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This Week in Technology: Facebook, WhatsApp, and More


Facebook To Remove Coronavirus Misinformation

Facebook announced plans to take down all posts spreading misinformation about the recent coronavirus outbreak in China. Usually, Facebook stays neutral when it concerns health content. However, since the WHO declared an international state of emergency, Facebook decided to step in. In a blog post, the company said that it would remove content about the virus that spread false claims and conspiracy theories.

However, this move has come under the scrutiny of critics, who say that Facebook’s previous stance on health concerns failed to stop the spread of other issues. Usually, Facebook limits the spread of health misinformation by restricting search results and advertising. However, it leaves the original post up.

WhatsApp To End Support For Some Phones

WhatsApp said that it planned to end support for millions of smartphones starting February 1st. Both Android and iPhone users with phones running outdated software won’t be able to use the app. The update ends support for any smartphones using Android 2.3.7 and older, and iPhone iOS 8 or older.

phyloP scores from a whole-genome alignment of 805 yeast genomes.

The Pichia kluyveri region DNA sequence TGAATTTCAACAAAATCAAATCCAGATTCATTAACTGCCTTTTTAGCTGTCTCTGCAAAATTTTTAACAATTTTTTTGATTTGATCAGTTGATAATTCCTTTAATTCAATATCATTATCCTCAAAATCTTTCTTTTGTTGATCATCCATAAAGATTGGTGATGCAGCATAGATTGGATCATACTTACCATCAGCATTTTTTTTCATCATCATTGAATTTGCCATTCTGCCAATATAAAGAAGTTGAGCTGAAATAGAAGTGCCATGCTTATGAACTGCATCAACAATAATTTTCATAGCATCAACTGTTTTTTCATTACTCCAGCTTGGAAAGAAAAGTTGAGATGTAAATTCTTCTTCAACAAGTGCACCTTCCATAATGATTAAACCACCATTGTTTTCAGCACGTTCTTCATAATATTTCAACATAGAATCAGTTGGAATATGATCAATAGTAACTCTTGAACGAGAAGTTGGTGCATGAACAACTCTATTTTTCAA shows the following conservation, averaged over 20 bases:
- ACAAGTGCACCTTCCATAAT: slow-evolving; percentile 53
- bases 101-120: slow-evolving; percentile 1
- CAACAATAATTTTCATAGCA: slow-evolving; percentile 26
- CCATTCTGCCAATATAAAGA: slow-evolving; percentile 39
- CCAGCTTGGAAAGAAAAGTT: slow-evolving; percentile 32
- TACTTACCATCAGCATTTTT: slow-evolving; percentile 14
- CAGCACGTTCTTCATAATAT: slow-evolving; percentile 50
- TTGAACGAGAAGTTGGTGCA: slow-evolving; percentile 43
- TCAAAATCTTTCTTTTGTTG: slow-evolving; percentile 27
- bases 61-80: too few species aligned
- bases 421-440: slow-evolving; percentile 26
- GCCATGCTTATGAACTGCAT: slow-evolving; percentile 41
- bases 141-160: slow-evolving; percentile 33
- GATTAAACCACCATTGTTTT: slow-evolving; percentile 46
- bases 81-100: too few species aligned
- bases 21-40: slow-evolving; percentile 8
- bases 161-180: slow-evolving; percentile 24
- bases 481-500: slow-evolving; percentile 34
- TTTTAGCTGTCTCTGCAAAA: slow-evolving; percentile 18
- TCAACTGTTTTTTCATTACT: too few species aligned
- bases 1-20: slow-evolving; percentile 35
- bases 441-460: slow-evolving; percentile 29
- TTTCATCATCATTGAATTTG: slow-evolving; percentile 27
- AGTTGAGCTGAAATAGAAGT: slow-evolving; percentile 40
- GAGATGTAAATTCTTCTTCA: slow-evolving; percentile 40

WhatsApp said that the move is necessary to protect the security of its users. “WhatsApp clearly had no option but to ensure its service remains secure, however, it faces the difficult side-effect that the app is no longer compatible with older smartphones,” said CCS Insight analyst Ben Wood. “This is likely to disproportionally impact the long-tail of its users, particularly in growth markets where there is a high proportion of older devices.”

Oracle Adds Cloud Data Centers

Oracle announced that it had created new cloud data centers in five different countries on Monday. In addition, it said that it plans to have more in 36 different locations by the end of the year. Oracle’s goal is to have two regions in each country they operate in so that customers can have one main region and a backup. “Overall, the strategy is to put lots of regions around the world to give customers data sovereignty,” Oracle vice president Clay Magouyrk.

Blackberry Ends Partnership With TCL

Blackberry announced that Chinese electronics giant TCL will stop producing its phones. Back in 2016, after Blackberry stated that it will no longer make its own phones, it signed a deal with TCL to produced Blackberry Android phones. However, the said deal ends in August 2020. Instead, Blackberry focuses more on software and cybersecurity.

China Turns To Tracker Apps To Avoid Infected Neighborhoods

Chinese citizens are now using mapping programs and travel trackers in a bid to avoid neighborhoods. “Shenzhen might have a major outbreak in the next few days, and government data comes out slowly,” said April, a Shenzhen-based manager who declined to give her full name. “Seeing the map is a psychological comfort. You can’t guarantee there won’t be fresh cases, but you can avoid an area that’s already hit.”